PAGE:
While not specifically naming his presidential rival in remarks at a fund-raiser, Gore said: "The teachers are doing their job. The principals are doing their job. They're working hard to make it work, but it hasn't had the leadership or the priority."
Earlier Wednesday, from 76-year-old Crockett Elementary School, Gore's criticism of Texas education was more subtle.
He highlighted the physical condition of the school, taking note of cracks in buildings, the use of portable classrooms to ease crowding and problems with plumbing and electrical wiring.
Gore declared the problem of deteriorating schools "particularly bad here in this state."
He touted the Clinton administration's proposal for $24.8 billion in interest-free bonds over two years for local public school modernization and chided Republicans in Congress for not supporting the measure.
Bush plans to outline his education agenda in three major policy addresses this month, beginning with a speech Thursday in Los Angeles.
The vice president is seeking the Democratic presidential nomination and could face Bush in next year's general election.
"Three out of four schools here need to improve or repair a building. Six out of 10 report an environmental problem like poor air quality. This is air children are breathing," Gore said at Crockett, in a poor Hispanic section of San Antonio.
Meeting with selected students and teachers, Gore cited more statistics intended to disparage Bush's education record, although he never criticized his potential GOP rival by name.
However, aides worked to make sure reporters did not miss the point that Bush was the real target of Gore's remarks.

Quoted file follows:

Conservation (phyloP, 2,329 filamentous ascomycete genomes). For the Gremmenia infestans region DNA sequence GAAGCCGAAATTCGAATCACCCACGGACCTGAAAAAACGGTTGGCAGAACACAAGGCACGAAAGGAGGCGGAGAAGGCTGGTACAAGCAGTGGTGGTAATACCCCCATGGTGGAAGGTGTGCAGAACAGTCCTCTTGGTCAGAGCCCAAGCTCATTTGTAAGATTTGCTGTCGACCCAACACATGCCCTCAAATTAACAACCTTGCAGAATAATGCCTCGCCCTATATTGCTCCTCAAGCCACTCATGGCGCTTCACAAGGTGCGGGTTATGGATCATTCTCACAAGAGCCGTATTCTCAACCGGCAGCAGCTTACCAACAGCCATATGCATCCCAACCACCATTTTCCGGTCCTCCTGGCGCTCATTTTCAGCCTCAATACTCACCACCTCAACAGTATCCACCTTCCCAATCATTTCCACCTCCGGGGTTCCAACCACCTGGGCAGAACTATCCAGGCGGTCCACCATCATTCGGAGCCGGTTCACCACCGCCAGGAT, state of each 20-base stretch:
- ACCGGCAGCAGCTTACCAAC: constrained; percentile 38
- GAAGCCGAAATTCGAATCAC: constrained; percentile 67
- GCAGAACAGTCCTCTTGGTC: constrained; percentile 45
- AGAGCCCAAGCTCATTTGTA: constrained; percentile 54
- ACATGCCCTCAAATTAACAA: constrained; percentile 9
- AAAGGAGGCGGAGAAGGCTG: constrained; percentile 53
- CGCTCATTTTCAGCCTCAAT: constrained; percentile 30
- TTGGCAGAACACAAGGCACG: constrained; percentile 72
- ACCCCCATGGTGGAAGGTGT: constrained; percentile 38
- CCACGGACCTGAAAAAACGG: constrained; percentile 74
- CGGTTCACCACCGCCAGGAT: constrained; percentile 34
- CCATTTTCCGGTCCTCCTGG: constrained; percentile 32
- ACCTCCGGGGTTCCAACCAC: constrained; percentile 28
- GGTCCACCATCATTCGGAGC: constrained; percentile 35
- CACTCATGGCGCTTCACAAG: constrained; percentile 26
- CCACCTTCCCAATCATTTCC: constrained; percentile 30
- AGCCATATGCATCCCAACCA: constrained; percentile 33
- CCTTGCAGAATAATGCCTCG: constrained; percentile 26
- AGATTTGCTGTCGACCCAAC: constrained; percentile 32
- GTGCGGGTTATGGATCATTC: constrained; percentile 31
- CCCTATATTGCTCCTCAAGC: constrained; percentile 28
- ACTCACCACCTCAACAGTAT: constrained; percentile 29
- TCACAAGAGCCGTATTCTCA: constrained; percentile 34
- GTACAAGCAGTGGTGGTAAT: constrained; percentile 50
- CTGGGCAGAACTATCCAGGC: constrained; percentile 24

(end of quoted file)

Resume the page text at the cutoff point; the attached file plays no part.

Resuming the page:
Given the poor physical state of schools, Gore said, "maybe it shouldn't be a surprise that Texas scores below the national average on SATs, or that 40 percent of Texas' students are unprepared when they start college or that Hispanic college preparedness is lagging so far behind that a recent report called it a 'massive failure of education in Texas.'"
Later, Gore told reporters education is a crucial issue for Hispanic voters all over the country.
Bush's campaign spokeswoman, Mindy Tucker, responded to Gore's criticism by noting that Texas has closed the "achievement gap" between poor and better-off students faster during the governor's tenure than most other states.
Black 4th- and 8th-grade state reading test scores are up 23 points since 1994, she said, and Hispanic 8th-grade math test scores are up 40 points.
Tucker added that Bush pushed for and signed a bill providing $400 million to help school districts pay off bond debt, money that leveraged $5 billion in new classroom construction.